There are currently 6 'backups' of my music held by other members of my family or close friends, who get 'updates' three or four times a year. With this much music, I end up doing a lot of organizing to keep things tidy, and I frequently rename albums and sometimes even artists, but because the files themselves never need to change, synchronization software can detect these "moved" files via hashes. If I rename an artist, for example, it simply renames the folder, rather then rewriting every track by that artists.

Theoretically you could make backup software clever enough to do a partial hash match and detect a file that has been both modified and moved, but I do not know of any such software, and I suspect it would be flaky (for example, if the file got shifted to make more room for tags).

Big backups already take hours, with my current system, and if it had to rewrite any file that's metadata had been changed I suspect it would take two or three times longer, which would be very inconvenient. Already big backups border on annoying when I am at a relative's and ready to go but am stuck waiting for it to finish synchronizing.

Moreover, I design databases by day, and denormalizing my collection by adding tags would hurt me inside.

- Qest

  • Nessuno
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Need A Linux Music Manager
Reply #7
Theoretically you could make backup software clever enough to do a partial hash match and detect a file that has been both modified and moved, but I do not know of any such software, and I suspect it would be flaky (for example, if the file got shifted to make more room for tags).


As you are on Linux: rsync.
... I live by long distance.

  • Qest
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Need A Linux Music Manager
Reply #8
I agree that rsync would handle the differential update once you knew that a file had been moved, but how would you detect the move in the first place?
  • Last Edit: 18 February, 2011, 12:14:29 PM by Qest

  • Nessuno
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Need A Linux Music Manager
Reply #9
I agree that rsync would handle the differential update once you knew that a file had been moved, but how would you detect the move in the first place?


A typical rsync use is to mirror two directory tree, trying to do it the "smartest" way. if I've understood your point... And anyway, if you use tags istead of moving around files, you can keep the backups in sync with as low as possible data transmission (maybe at expence of a long pristine evaluation phase).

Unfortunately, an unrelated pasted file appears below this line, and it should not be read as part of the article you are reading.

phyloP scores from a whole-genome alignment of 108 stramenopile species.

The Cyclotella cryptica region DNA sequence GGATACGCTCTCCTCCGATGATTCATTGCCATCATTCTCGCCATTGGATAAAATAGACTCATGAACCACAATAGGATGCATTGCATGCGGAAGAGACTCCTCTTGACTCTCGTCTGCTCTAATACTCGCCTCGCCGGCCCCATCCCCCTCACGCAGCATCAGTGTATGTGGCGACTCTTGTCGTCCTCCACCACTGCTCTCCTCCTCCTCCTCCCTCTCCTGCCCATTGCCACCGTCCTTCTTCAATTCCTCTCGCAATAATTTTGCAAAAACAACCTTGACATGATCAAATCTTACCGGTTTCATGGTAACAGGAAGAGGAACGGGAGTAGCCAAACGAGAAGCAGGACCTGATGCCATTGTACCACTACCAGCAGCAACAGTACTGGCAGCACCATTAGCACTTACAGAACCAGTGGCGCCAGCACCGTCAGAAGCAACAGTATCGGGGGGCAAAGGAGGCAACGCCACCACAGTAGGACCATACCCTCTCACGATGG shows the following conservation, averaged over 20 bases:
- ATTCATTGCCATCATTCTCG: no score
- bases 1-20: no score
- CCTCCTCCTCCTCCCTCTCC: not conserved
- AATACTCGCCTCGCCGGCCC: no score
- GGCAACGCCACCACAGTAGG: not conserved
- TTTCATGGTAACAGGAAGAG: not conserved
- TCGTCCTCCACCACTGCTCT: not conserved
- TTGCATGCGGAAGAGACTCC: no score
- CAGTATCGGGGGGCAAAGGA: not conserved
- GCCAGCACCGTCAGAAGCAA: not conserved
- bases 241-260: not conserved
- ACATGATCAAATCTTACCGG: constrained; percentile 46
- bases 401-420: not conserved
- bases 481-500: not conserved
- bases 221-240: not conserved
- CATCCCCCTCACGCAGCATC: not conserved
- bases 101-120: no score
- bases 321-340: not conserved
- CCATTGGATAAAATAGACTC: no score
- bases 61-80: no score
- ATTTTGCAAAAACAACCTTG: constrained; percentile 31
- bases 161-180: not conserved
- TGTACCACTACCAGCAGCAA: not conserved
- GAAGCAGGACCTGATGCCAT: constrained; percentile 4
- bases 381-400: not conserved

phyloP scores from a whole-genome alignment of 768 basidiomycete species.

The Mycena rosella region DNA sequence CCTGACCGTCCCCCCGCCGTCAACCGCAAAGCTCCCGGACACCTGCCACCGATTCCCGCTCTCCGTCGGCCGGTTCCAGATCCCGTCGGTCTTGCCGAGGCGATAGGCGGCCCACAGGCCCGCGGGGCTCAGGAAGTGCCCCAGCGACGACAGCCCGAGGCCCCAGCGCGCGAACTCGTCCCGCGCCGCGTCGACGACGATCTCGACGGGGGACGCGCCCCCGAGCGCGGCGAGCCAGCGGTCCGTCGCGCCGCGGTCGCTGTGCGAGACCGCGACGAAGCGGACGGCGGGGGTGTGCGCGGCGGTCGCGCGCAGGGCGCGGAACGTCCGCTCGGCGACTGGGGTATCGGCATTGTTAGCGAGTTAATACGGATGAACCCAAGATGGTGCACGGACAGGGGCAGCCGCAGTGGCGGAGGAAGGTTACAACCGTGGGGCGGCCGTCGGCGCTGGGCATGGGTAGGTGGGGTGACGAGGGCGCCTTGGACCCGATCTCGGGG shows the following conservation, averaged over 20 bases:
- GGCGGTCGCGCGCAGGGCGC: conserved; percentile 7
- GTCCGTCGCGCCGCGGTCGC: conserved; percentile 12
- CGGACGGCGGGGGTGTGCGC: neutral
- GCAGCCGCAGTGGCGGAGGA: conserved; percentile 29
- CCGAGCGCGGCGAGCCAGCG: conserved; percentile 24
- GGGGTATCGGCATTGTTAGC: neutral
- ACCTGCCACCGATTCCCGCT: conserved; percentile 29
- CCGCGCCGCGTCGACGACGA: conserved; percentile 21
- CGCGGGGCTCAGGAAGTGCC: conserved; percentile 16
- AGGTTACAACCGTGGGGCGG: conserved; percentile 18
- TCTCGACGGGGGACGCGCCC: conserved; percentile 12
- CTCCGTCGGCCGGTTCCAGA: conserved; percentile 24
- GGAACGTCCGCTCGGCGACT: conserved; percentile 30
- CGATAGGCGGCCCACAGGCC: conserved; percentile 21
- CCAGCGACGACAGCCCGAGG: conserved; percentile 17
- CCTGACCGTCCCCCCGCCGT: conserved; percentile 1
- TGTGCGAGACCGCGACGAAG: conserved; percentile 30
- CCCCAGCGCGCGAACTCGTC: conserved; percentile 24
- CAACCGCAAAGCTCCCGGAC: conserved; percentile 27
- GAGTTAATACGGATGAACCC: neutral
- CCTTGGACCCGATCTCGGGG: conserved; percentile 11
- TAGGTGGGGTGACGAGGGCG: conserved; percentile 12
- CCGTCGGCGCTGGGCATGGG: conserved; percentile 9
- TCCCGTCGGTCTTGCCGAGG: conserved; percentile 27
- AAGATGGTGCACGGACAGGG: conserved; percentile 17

By the way, I'm just remembering the existence of a Python library, based upon mutagen, which uses tags to create a virtual filesystem view of a collection of tracks. That's is: http://www.pytagsfs.org/
... I live by long distance.

  • Qest
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Need A Linux Music Manager
Reply #10
You proposing that I strip all organization from the file structure, and rely solely on tags? ... Like an iPod?

  • DonP
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Reply #11
If the tags are derivable from the file structure, then it isn't critical that the backups files be replaced when you change your labels.  You would have to regenerate the tags if you ever restore from backups, but at least it's automatic.

For a player that directly does what you want, maybe look to players that are scriptable.  Songbird?

  • DonP
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Reply #12
If the tags are derivable from the file structure, then it isn't critical that the backups files be replaced when you change your labels.  You would have to regenerate the tags if you ever restore from backups, but at least it's automatic.

For a player that directly does what you want, maybe look to players that are scriptable.  Songbird?

  • Nessuno
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Need A Linux Music Manager
Reply #13
You proposing that I strip all organization from the file structure, and rely solely on tags? ... Like an iPod?


Well, no, actually! The latter was not a proposal, just a curiousity (a rather funny idea, indeed!  ).
What I meant to say was that if you once organize your collection in whatever univocal subdir pattern you like, say ../artist/album/songname.codec (like iTunes does  ), then if you edit a certain number of tags between two successive backup, only the incremental data will be sent.
... I live by long distance.

  • Roseval
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Need A Linux Music Manager
Reply #14
Rsync is what I use.
A NAS at home and 1 at my sister’s and once a week the whole collection is synchronised.
Most tagging programs reserve space in the header so changing a tag in general only affects the first block of a file. This is the only one send over the internet.
Rsync was developed with modem connections in mind (1988?)
It is very frugal on bandwidth indeed.

An alternative might be Cue-sheets
There are probably Linux media players supporting this
If they do check if they also are able to update the cue-sheet
http://thewelltemperedcomputer.com/KB/CueSheet.htm

TheWellTemperedComputer.com

  • cpchan
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Need A Linux Music Manager
Reply #15
As you are on Linux: rsync.


To the OP:

Another option, especially if you don't want to/ can't  setup a rsync server (rsyncd), is to use csync:

http://www.csync.org/
  • Last Edit: 18 February, 2011, 03:31:00 PM by cpchan

  • Teknojnky
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Need A Linux Music Manager
Reply #16